• You will need calculate the weights based on your choice of human body to model and then scale them accordingly.  I suggest something like 20:1 for the weights to ensure you don’t overwhelm the force sensor (make sure the sensor set to + 50 N).
  6. Re-scale your force measurements to predict the actual tension in actual human erector spinae muscles.
  7. We will work together as a class to calculate the compressive and shear forces on the spine at each angle. You are not responsible for this in your report.

Computer Model Project Details

Alternative to the scale model, you may use the free program Algodoo to create a computer model of the human body. The program allows you to attach objects together, control the object properties like size, mass and density, and then the program applies mathematical models based physics concepts in order to predict the forces experienced by the objects and how they will move in response. To build your model you will follow all of the same steps as for the scale model, except that your model will be built in the program, the size and weights of the objects will be the same as for your human body (not scaled) and the force values will be provided by the program (instead of a force sensor). The image below shows an example of such a model, but the example is not to scale.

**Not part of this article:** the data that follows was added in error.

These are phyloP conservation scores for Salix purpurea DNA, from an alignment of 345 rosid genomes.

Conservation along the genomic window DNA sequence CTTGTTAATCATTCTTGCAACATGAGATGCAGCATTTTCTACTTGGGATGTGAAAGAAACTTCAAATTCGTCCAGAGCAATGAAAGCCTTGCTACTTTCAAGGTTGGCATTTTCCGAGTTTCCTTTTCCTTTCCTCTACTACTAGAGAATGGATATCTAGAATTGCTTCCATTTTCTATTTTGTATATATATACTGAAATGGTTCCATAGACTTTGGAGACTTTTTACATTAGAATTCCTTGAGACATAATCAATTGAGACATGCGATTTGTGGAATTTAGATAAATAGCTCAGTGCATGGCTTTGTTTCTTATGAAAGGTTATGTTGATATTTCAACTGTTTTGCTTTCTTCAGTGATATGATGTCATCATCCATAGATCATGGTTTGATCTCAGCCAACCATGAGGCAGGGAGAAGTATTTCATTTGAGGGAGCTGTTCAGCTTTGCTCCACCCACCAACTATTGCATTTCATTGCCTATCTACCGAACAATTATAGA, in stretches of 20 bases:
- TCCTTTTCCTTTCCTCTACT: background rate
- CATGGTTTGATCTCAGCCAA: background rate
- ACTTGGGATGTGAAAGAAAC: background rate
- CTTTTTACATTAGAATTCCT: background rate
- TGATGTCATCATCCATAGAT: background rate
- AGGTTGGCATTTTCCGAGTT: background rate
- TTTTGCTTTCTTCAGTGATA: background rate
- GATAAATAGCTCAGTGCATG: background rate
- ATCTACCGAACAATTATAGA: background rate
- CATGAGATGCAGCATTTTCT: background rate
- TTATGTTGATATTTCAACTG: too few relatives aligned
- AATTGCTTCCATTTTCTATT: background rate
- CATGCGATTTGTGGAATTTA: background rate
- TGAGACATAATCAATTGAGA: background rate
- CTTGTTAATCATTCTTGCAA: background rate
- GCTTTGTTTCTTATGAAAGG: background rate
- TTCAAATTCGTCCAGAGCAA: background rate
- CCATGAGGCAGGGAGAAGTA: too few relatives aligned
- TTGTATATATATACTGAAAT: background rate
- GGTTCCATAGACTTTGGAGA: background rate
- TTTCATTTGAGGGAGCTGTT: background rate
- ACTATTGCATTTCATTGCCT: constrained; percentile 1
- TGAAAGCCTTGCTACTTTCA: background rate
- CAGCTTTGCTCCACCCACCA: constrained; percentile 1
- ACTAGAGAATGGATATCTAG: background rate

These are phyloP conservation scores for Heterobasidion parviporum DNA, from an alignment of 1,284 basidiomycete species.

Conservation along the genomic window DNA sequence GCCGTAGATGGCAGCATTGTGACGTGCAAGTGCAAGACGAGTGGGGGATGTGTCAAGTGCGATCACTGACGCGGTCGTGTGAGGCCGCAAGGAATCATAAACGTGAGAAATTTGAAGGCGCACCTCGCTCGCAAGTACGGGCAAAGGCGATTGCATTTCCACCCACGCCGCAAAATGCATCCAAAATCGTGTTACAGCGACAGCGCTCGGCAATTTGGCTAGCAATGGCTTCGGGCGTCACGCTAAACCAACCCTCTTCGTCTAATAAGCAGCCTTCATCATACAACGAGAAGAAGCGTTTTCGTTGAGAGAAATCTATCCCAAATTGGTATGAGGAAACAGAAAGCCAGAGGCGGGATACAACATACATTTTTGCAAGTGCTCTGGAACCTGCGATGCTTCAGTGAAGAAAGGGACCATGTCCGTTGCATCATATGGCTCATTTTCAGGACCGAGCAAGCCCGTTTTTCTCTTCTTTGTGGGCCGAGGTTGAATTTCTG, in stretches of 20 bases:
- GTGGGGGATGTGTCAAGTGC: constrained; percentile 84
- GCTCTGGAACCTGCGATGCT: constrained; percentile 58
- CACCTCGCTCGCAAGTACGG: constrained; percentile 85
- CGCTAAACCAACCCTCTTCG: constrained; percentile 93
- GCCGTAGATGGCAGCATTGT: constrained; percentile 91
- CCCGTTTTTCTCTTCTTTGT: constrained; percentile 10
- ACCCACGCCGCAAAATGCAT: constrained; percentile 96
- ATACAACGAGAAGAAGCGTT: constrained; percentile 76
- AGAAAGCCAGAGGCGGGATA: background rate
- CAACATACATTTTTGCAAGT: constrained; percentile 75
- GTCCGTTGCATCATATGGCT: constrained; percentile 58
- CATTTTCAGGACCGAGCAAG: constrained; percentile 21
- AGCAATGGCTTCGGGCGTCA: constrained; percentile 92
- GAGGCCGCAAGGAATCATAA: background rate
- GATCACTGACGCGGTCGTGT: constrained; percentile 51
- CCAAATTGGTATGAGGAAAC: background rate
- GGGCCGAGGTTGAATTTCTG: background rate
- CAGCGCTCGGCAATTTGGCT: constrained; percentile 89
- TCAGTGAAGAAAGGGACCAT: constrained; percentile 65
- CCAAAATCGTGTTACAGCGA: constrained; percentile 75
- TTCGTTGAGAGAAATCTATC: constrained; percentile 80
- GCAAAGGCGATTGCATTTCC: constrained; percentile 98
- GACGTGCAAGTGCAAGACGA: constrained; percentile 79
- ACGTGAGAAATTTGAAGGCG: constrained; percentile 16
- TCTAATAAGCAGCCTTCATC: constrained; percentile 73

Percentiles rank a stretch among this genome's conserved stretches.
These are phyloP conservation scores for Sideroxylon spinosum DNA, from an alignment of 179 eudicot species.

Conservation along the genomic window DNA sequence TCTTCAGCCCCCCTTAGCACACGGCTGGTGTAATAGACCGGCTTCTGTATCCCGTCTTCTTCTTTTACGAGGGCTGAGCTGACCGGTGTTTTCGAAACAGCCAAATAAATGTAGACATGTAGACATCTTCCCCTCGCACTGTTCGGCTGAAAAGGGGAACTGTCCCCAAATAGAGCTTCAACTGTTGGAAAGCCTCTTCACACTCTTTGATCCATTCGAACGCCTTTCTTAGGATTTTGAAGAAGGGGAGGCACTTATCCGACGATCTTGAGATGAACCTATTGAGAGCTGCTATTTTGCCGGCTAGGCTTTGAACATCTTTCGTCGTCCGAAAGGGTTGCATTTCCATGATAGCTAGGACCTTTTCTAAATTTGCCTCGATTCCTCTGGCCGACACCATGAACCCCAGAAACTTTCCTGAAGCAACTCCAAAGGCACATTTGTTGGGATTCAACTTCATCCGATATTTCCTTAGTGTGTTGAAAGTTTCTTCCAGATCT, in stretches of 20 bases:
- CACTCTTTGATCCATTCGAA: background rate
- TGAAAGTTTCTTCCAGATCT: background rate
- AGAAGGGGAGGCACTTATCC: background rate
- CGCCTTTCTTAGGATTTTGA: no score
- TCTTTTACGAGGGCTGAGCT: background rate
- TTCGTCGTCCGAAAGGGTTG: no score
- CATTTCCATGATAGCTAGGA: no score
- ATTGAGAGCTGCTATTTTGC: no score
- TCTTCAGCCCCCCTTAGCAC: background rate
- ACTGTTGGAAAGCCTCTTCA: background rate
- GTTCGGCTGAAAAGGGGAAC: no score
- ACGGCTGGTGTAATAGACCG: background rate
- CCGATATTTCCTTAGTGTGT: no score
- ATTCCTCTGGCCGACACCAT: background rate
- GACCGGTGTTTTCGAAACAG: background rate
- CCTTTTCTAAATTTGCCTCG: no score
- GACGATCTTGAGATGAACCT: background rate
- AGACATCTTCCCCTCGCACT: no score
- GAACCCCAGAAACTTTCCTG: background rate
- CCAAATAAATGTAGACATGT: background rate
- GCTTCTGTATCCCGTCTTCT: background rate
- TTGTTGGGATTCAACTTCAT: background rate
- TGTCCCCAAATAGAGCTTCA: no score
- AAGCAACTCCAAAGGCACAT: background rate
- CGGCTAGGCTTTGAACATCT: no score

The image shows a computer model of a person bending at the waist, with the erector spinea muscles modeled as a spring.
Screen capture of a model of a person bending over created in the Algodoo program

Project Assessment and Grading

Whether you created a scale model or a computer model, your project will assess the concepts listed below and your project grade will be determined according to the criteria and points listed under each concept. Use this as a checklist to make sure you have completed all parts of the project.

  1. Unit Conversion: The model is correctly scaled to the human body you chose to model.
    • Diagram lengths are correct (to scale) = 1pt
    • Model lengths are correct (to scale) =1pt
    • The body section weights are correct  based on the body-weight fractions provided in the Project Details Section (scaled to the human body you have chosen to model)  = 1pt
    • The body part weights are placed at the correct locations on your model spine based on the distances provided (to scale) = 1pt
  2.  Levers: The model allows you to measure the forces needed to answer your question.
    • Your model spine articulates a full 90° = 1pt
    •  The 12° attachment angle of the erector spinae muscles remains constant throughout your measurements =1pt
    • The “muscular force” measured with your force probe is measured at 5° intervals  from 0° to 90° = 2pt
  3. Strength of Materials: The model materials do not fracture, rupture, tip over, or otherwise fail under the scale load.(The axle of the scale model may be clamped down).